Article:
Asian Societies as Hierarchical Assemblages
Art, Cinema and Literature
Asia, Globalism and Crisis of Capitalism
Objects, Multiplicity and Simulacrum
Abstract should be around 250 words and presentation will be of twenty minutes.
8th international Deleuze Studies conference, Sweden. 29th of June – 1st of July 2015
‘Daughters of chaos’ describes the filial role with which Gilles Deleuze and his collaborator Félix Guattari have anointed the disciplines of philosophy, science and art, suggesting that disciplinary formations and their respective practices enable us to make sense of the diverse cultural and natural phenomena of local environments in relation to collective global concerns. “In short,” Deleuze and Guattari explain “chaos has three daughters, depending on the plane that cuts through it: these are the chaoids – art, science, and philosophy – as forms of thought or creation.” The disciplines of philosophy, science and art are said to be the disciplines that enable the capture of what Deleuze and Guattari, in reference to the ancient Greek notion, call chaos. The daughters support the emergence of order out of a fundamental chaos; they are like guides who assist us to make sense of things and to act together to manifest new subjectivities, social relations and environments. The three disciplines specifically cited by Deleuze and Guattari do not exhaust the broad range of territories of knowledge that the legacy of Deleuze, and also Guattari, has infiltrated. Rather than emphasizing just three disciplines we assume instead a multi-disciplinary matrix with many distinct but also many overlapping concerns. Daughters of Chaos, the 8th International Deleuze Studies conference, proposes to create a space of encounter between diverse disciplines by placing an emphasis on those habits, refrains and practices by which disciplines achieve their consistency, in turn enabling the sustainable work of composing new worlds to be undertaken.
The proposed subtitle of the conference is: practice, discipline, a life, by which we hope to draw attention to a contemporary ‘ecology’ of research practices all with their distinct requirements and obligations and environmental concerns. We also suggest that a practice is composed of habits and assumptions that are built up in relation to a specific research environment, in relation to both natural and cultural constraints and forces. That is to say, when addressing the ‘environment’ this pertains not only to natural settings or our constructed urban, rural, or other environments of human and non-human inhabitation, but also to social and work-based environments, and how these impact on mental or subjective health. We understand that ‘practice’ suggests an activity that is necessarily repeated so that experience and expertise can be achieved, but many implicit assumptions are also maintained where practices become overly habitual and resistant to critique or else curtailed by their local environments. Practices, once established and broadly recognized, inform a specific discipline into which researchers are effectively initiated and in which they are required to position themselves and their research work in order to argue for their specific contribution. Discipline also suggests the way in which researchers are ‘disciplined’ or encouraged to behave in one way rather than another, to direct their research questions here rather than there, and are rewarded accordingly, for instance, with grants and research positions. A life is the most elusive of the concepts we draw upon in our subtitle, but also the place where it turns out that everything is at stake. What constitutes a life; how it comes to be biopolitically measured at the scale of populations; how life is constrained and/or activated, also ‘disciplined’; the ways in which life is becoming increasingly captured by forms of intellectual property ownership; and crucially, how diverse instantiations of life are played out in different environmental contexts, these are questions that touch upon all the disciplines, especially in terms of ethico-aesthetic approaches to research.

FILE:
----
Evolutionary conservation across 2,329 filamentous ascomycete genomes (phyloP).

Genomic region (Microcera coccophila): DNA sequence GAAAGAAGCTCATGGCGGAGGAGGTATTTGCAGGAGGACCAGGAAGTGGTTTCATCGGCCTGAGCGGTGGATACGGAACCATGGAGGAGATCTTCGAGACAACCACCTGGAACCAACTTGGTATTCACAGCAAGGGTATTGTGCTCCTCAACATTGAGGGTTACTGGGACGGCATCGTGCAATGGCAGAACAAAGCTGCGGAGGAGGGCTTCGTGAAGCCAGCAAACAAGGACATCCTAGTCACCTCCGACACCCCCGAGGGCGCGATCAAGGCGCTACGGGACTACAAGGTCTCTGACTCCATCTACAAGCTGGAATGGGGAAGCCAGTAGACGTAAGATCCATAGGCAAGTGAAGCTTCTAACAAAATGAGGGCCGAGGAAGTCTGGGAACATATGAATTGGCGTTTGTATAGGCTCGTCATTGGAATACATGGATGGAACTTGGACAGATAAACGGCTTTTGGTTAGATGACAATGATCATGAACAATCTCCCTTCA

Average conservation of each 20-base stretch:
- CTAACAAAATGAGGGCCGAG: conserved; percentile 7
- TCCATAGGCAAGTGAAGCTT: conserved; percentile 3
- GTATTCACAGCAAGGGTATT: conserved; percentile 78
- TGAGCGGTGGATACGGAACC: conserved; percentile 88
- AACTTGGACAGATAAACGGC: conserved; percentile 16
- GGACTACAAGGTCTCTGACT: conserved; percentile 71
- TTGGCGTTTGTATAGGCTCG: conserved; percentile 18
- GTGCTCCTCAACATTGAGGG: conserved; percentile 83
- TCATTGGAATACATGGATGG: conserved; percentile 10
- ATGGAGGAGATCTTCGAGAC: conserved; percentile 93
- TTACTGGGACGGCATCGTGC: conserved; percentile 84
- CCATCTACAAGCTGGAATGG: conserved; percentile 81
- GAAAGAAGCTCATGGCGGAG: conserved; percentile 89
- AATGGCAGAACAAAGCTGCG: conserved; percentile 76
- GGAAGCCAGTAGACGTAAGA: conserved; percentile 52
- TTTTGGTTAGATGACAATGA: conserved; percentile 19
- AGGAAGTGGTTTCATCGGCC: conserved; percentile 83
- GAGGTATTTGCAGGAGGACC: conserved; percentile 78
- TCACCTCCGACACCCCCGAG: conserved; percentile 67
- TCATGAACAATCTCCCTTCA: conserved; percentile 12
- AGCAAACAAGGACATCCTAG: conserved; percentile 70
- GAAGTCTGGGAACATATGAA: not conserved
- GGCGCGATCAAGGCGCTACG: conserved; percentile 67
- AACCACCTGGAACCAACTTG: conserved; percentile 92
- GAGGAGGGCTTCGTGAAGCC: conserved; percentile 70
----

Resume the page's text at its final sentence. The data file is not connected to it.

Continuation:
With this event, composed of conference and camp, we propose to take the challenge of ‘transdisciplinarity’ seriously, both in its relation to practices and in its promise to transform disciplines prepared to encounter one another.
we invite individual proposals for papers, panel proposals, as well as alternative approaches to presentation formats, such as dialogues, discussions, performative pieces and participatory actions.
Abstracts should be 300-500 words. Biographical statements and affiliations should be approximately 100 words.